Hexblade’s Curse. The key feature that practically identifies this subclass. While the warlock has access to the Hex and Bestow Curse spells, but having a feature frees up dedicated spells known and spell slot usage. Cursing a target is a bonus action (great), the effect lasts for 1 minute with no save (better), while cursed the target gets dealt extra damage and if slain the warlock regains hit points. Quite a solid feature, it works similar to Hex with the extra damage, the warlock can land critical hits on 19s and 20s on the cursed target, and if slain (which is rather easy with extra damage) the warlock regains hit points equal to their warlock level plus Charisma modifier. Once used, the Hexblade cannot use it again until after a short or long rest. This feature works great for bigger and tougher foes, allowing the Hexblade to focus fire on the target. The greater pay off comes to the Hexblade at 14th-level, and honestly it’s worth it. The Hexblade can still implement a Hex spell for lesser foes, or in conjunction to this feature. If that’s the case, the target under the influence of the Hexblade’s Curse and the Hex spell, potentially dealing an extra 1d6 necrotic damage plus whatever the warlock’s proficiency bonus would be at the time. The extra damage even at 1st-level becomes 1d6 plus 2 damage, which becomes an average as 5 extra damage total. With a decent weapon, like wielding a longsword two-handed, that’s 1d10+4 (assuming a Charisma score of 18) which that is an average of 9 points of damage, plus the curse damages that becomes roughly an average of 14 damage per turn for 1 minute. The damage output competes easily with early level tanks and possibly close to the damage range of monks and rogues at the same level.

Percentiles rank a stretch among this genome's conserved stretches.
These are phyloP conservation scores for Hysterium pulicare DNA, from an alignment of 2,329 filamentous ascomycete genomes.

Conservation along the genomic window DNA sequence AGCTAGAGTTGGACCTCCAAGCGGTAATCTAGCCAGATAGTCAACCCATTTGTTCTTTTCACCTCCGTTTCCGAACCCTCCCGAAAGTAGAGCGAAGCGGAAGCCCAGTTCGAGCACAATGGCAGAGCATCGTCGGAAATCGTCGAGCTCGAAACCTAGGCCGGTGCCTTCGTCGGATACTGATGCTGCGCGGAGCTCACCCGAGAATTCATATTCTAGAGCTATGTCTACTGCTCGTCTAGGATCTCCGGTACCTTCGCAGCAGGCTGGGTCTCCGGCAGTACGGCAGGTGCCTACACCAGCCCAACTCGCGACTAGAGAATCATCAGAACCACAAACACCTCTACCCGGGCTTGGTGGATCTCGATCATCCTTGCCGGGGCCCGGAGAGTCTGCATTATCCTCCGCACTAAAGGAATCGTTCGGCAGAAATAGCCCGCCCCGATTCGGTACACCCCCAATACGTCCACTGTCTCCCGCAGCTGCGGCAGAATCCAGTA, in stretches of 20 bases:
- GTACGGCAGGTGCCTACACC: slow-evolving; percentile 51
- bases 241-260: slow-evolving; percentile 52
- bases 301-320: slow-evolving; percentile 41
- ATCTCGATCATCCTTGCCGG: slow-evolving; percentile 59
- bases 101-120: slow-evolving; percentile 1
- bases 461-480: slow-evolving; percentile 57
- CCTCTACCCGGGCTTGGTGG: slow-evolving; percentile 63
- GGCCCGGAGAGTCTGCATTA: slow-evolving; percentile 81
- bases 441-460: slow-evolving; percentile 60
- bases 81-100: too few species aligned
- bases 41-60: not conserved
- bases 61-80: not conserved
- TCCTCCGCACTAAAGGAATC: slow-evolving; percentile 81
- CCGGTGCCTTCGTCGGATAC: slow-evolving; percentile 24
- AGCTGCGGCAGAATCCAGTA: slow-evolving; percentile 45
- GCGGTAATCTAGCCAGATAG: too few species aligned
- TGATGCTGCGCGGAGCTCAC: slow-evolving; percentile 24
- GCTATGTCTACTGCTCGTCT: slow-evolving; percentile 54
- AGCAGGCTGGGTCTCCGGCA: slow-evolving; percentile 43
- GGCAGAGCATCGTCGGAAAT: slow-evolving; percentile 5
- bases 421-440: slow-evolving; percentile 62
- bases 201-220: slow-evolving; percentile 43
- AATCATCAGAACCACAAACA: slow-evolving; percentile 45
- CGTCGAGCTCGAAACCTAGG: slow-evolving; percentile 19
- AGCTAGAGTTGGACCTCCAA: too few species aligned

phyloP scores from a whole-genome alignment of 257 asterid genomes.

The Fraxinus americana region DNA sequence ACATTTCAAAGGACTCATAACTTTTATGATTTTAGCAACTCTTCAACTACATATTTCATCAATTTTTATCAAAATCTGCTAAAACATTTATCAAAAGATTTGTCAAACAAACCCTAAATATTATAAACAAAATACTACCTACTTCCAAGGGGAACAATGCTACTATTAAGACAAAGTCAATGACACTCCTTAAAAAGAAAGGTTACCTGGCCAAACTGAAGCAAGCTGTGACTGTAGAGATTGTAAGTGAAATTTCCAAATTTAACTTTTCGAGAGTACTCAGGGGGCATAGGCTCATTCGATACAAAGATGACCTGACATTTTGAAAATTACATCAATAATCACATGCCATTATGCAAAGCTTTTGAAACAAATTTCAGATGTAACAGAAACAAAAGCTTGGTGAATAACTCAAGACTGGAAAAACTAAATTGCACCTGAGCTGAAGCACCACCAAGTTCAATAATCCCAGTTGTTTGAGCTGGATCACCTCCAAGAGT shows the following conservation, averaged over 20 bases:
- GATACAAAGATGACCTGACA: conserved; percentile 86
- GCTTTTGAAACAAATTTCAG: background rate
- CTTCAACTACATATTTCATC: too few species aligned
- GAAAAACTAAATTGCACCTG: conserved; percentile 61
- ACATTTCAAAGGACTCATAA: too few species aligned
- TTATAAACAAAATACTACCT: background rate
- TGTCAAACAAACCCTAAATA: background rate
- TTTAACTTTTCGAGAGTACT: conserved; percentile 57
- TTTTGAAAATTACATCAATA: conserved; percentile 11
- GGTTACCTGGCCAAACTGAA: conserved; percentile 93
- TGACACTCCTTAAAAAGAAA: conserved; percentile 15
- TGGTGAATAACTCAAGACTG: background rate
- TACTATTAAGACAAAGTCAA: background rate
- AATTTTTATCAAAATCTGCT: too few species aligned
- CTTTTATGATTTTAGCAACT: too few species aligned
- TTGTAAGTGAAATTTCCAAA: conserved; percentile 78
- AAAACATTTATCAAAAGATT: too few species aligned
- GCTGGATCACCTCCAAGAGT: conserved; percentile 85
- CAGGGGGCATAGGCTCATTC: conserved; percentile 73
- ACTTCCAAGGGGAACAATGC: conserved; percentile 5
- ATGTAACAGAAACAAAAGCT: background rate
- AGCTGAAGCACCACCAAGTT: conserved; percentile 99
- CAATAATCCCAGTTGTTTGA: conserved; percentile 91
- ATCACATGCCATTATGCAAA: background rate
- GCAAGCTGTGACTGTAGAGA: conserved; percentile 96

Shadow Hound. This feature seems to not imperative, but the unique aspect of the feature is granting the warlock something akin to a Ranger’s Hunter’s Mark spell. By choosing a target within 60 feet, the Hexblade sends out their shadow and the target loses any benefits from cover. Additionally, the Hextblade knows the distance and direction of the target, very similar to Hunter’s Mark. The Hexblade can recall their Shadow Hound with another bonus action, and the target cannot remove the Shadow Hound unless through dispel magic, remove curse, or similar magic. This is a great feature for long range assaults or enemies that tend to use cover or hide. Great against rogue based enemies. Outside of situations with little to no cover, this feature does not seem to be as useful, but when in a confined environment with plenty of hiding spots, this is a great feature to have around. Granted, the Hexblade requires line of sight of the target first, so if the rogue is hidden, the warlock can’t use this feature until they strike.
Armor of Hexes. I love this feature, especially since when the Hexblade uses their curse feature on the boss creature. This encourages the Hexblade to be more aggressive with their playstyle against the cursed target, using perhaps the smite spells they took from this pact. In any case, whenever the cursed target attacks the Hexblade, simply roll a d6, and if the result is 4 or higher, the attack automatically misses. This feature enhances the survivability of the Hexblade, granted it only works with a creature under the Hexblade’s Curse feature but given how potent of a feature it can be, the Hexblade needs every little bit of help to deal more damage and also ways to survive attacks. If the target is casting spells that do not require attack rolls, this feature does little against them. Ultimately, a Hexblade may need to take feats to gain better saving throw stats.